Who made Brazil’s Old Republic? – Coffee, Slavery, and the Making of a New Ruling Class in Late 19th Century

Pedro Salgado
  p.dutra-salgado@sussex.ac.uk
  

Abstract

The political consolidation of Brazil as a sovereign political unit – a monarchy under an American branch of the House of Braganza – comes with the crowning of a young Pedro II in 1841. But only throughout the second half of the nineteenth century the social and economic fundaments of the Brazilian Empire begin to differ from those it inherited from the final moments of the colonial period. From 1850 onwards the social conditions upon which independence was achieved and territorial sovereignty consolidated went through substantial changes, which are essential for understanding the fall of the monarchy and the rise of the republic in 1889. In particular, I argue that transformations on the form of property over land and the abolition of the transatlantic slave trade – both in 1850 – paved the way to the ascension of a different class of landowners, namely, the coffee planters in the western portion of the São Paulo province. I also suggest (not as an a priori assumption, but as an outcome of historical investigation) that the analytical key to understand this transformation of the social property relations in Brazil is the intra-elite (“horizontal”) class struggle in that period, which must be understood in the context of its closer connection to British informal empire. This allows for a renewed argument about the social and geopolitical roots of Brazilian capitalism, constituting a shift from colonialism to dependency as the main explanatory tool for Brazil’s international relations.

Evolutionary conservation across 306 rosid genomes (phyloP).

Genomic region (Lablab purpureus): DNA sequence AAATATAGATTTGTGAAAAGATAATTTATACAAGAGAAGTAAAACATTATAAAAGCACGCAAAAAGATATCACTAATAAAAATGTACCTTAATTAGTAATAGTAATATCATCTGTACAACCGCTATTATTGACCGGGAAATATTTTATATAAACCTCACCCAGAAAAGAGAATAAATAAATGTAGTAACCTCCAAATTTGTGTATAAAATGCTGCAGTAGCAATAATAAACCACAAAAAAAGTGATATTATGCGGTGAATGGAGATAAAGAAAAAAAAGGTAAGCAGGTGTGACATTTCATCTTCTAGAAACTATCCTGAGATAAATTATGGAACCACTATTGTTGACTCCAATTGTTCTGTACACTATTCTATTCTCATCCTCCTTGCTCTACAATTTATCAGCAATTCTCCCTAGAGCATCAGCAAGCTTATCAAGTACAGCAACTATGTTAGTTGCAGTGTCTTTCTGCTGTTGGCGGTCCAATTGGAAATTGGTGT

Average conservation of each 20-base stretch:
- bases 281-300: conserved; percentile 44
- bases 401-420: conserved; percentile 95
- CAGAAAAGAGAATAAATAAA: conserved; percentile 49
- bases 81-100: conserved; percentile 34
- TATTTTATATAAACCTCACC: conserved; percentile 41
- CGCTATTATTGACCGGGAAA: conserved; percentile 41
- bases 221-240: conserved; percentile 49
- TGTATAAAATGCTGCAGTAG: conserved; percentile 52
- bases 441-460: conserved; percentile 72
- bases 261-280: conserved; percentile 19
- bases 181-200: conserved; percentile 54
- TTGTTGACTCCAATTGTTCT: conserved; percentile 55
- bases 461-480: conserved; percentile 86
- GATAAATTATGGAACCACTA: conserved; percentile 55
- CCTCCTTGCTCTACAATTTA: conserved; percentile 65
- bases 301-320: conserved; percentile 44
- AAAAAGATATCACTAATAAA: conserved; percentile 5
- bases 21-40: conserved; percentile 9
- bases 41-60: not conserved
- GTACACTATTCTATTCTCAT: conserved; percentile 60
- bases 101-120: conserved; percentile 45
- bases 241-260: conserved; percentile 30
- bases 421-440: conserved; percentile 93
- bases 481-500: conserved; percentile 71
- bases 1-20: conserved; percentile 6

Brazil - Historical Sociology - International Relations - Capitalism - Political Marxism